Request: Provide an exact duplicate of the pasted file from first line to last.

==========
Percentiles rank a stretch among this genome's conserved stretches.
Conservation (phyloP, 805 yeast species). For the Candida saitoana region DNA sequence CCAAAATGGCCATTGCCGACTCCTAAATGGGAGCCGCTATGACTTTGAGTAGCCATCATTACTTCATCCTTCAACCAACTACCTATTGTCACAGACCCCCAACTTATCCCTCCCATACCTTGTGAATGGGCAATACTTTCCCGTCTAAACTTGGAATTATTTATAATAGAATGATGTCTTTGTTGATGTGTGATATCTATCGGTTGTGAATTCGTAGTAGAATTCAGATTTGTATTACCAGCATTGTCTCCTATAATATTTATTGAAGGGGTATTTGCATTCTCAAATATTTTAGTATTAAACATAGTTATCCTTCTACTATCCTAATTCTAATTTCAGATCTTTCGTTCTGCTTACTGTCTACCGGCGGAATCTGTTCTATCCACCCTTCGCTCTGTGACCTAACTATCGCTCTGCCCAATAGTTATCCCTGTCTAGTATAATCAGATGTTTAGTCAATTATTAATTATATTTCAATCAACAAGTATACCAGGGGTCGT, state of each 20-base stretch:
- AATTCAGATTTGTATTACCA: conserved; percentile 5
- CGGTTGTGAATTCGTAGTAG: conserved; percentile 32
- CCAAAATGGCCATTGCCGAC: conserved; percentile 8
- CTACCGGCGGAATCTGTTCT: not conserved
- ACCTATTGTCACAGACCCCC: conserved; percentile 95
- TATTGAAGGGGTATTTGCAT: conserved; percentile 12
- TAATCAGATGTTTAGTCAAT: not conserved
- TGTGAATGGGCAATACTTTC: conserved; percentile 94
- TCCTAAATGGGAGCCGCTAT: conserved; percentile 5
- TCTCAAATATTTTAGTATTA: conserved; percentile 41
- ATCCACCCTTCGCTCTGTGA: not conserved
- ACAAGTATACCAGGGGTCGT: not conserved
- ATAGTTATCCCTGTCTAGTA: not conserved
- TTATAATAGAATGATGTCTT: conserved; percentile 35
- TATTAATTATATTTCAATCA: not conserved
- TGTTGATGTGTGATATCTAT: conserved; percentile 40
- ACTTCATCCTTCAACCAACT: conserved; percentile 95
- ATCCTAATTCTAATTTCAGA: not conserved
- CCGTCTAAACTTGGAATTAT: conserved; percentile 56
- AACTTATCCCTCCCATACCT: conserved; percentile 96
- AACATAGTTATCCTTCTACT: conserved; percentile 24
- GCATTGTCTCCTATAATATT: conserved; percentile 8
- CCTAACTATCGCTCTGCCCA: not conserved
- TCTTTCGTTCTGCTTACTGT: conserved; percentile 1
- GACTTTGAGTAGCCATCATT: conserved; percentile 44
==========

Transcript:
Percentiles rank a stretch among this genome's conserved stretches.
Conservation (phyloP, 805 yeast species). For the Candida saitoana region DNA sequence CCAAAATGGCCATTGCCGACTCCTAAATGGGAGCCGCTATGACTTTGAGTAGCCATCATTACTTCATCCTTCAACCAACTACCTATTGTCACAGACCCCCAACTTATCCCTCCCATACCTTGTGAATGGGCAATACTTTCCCGTCTAAACTTGGAATTATTTATAATAGAATGATGTCTTTGTTGATGTGTGATATCTATCGGTTGTGAATTCGTAGTAGAATTCAGATTTGTATTACCAGCATTGTCTCCTATAATATTTATTGAAGGGGTATTTGCATTCTCAAATATTTTAGTATTAAACATAGTTATCCTTCTACTATCCTAATTCTAATTTCAGATCTTTCGTTCTGCTTACTGTCTACCGGCGGAATCTGTTCTATCCACCCTTCGCTCTGTGACCTAACTATCGCTCTGCCCAATAGTTATCCCTGTCTAGTATAATCAGATGTTTAGTCAATTATTAATTATATTTCAATCAACAAGTATACCAGGGGTCGT, state of each 20-base stretch:
- AATTCAGATTTGTATTACCA: conserved; percentile 5
- CGGTTGTGAATTCGTAGTAG: conserved; percentile 32
- CCAAAATGGCCATTGCCGAC: conserved; percentile 8
- CTACCGGCGGAATCTGTTCT: not conserved
- ACCTATTGTCACAGACCCCC: conserved; percentile 95
- TATTGAAGGGGTATTTGCAT: conserved; percentile 12
- TAATCAGATGTTTAGTCAAT: not conserved
- TGTGAATGGGCAATACTTTC: conserved; percentile 94
- TCCTAAATGGGAGCCGCTAT: conserved; percentile 5
- TCTCAAATATTTTAGTATTA: conserved; percentile 41
- ATCCACCCTTCGCTCTGTGA: not conserved
- ACAAGTATACCAGGGGTCGT: not conserved
- ATAGTTATCCCTGTCTAGTA: not conserved
- TTATAATAGAATGATGTCTT: conserved; percentile 35
- TATTAATTATATTTCAATCA: not conserved
- TGTTGATGTGTGATATCTAT: conserved; percentile 40
- ACTTCATCCTTCAACCAACT: conserved; percentile 95
- ATCCTAATTCTAATTTCAGA: not conserved
- CCGTCTAAACTTGGAATTAT: conserved; percentile 56
- AACTTATCCCTCCCATACCT: conserved; percentile 96
- AACATAGTTATCCTTCTACT: conserved; percentile 24
- GCATTGTCTCCTATAATATT: conserved; percentile 8
- CCTAACTATCGCTCTGCCCA: not conserved
- TCTTTCGTTCTGCTTACTGT: conserved; percentile 1
- GACTTTGAGTAGCCATCATT: conserved; percentile 44